August 12, 2003
As expected, the Fed's Open Market Committee (FOMC) today held steady on its 1% target for the federal funds rate. Unlike last month's frenzied anticipation ahead of its June 25 meeting, there was no fuss over what the Fed might do today. Everyone expected it to stand pat, and it did.
It may have been the least eventful FOMC meeting in recent memory. Neither the bond nor stock markets had much of a reaction to the news.
In a virtual re-hash of the June 25 policy statement, the Fed today said the "upside and downside risks to the attainment of sustainable growth for the next few quarters are roughly equal." In other words, it continues to not have a clue where the economy is really headed. This is not mere cynicism -- how else can the Fed's statement be interpreted?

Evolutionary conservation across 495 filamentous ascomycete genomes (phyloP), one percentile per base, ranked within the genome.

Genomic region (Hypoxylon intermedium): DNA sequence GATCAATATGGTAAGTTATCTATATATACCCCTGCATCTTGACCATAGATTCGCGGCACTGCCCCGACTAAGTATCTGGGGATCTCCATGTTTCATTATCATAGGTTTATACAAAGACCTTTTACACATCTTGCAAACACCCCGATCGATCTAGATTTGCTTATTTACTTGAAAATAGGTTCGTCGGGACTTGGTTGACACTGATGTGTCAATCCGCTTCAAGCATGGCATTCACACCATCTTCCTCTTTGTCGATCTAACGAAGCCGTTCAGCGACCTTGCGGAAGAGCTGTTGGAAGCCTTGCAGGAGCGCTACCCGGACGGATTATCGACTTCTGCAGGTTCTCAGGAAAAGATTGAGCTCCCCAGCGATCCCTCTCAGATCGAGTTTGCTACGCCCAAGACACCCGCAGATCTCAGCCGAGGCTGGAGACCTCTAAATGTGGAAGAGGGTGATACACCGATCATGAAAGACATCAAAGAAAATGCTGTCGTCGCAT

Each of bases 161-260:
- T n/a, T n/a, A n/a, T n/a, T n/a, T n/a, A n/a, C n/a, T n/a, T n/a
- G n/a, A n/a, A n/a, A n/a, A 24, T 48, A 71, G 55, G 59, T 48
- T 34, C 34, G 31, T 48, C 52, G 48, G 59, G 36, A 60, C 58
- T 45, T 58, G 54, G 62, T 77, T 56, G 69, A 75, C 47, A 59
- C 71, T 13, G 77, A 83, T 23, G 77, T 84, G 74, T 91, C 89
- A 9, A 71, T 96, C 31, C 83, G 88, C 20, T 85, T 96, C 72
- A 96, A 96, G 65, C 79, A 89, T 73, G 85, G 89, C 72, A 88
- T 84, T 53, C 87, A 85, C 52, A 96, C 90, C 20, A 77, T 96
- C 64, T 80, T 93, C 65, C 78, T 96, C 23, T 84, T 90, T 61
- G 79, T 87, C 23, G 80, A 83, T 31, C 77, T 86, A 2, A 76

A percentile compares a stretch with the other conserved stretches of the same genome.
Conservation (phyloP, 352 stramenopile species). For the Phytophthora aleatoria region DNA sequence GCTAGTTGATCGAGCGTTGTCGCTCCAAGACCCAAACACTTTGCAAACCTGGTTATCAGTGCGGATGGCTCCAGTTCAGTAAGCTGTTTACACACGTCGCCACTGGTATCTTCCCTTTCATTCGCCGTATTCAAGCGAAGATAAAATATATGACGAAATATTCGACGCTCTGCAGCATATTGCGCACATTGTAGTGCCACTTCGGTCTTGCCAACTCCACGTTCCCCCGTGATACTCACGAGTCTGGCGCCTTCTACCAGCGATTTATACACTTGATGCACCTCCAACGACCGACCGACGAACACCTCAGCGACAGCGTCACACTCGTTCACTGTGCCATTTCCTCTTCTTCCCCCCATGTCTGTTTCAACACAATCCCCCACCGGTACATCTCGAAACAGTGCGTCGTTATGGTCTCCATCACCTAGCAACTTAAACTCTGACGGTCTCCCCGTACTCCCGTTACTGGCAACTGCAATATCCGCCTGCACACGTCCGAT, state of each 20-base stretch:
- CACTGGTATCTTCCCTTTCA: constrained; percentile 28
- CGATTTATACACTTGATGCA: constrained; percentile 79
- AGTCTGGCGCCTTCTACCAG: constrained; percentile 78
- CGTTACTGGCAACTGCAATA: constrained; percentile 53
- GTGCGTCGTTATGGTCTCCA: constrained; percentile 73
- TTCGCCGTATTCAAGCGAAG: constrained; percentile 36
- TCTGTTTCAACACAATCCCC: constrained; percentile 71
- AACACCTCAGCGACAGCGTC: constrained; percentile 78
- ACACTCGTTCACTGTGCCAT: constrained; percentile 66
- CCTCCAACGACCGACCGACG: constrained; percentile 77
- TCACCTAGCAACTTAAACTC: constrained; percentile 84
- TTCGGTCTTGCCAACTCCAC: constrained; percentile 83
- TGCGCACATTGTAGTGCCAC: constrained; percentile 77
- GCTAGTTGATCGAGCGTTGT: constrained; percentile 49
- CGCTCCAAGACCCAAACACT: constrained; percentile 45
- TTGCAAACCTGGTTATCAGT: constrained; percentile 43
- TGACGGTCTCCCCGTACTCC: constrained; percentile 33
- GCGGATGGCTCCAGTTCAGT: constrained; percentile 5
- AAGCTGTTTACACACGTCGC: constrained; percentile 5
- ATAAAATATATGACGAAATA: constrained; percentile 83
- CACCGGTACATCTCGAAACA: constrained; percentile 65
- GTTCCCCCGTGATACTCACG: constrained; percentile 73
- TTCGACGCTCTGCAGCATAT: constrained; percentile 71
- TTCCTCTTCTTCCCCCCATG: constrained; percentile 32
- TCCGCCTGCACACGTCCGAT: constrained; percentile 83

It also stood by its view that "the probability, though minor, of an unwelcome fall in inflation exceeds that of a rise in inflation from its already low level." So, the Fed is still primarily concerned about not enough inflation. This view, perhaps concerning in and of itself, looks especially suspect in light of recent action in the bond and commodity markets.
Since the June 25 meeting, the 10-year Treasury yield has shot up an incredible 110 basis points. Clearly, the bond market is no longer worried about deflation. Similarly, the Philadelphia Gold/Silver Index has also been in rally mode of late, having risen 12% in the past two months. Rising metal prices are another harbinger of inflation, not deflation or disinflation.
In sum, today's meeting was a non-event, except perhaps as a sign that the market is no longer taking its cues from the Fed.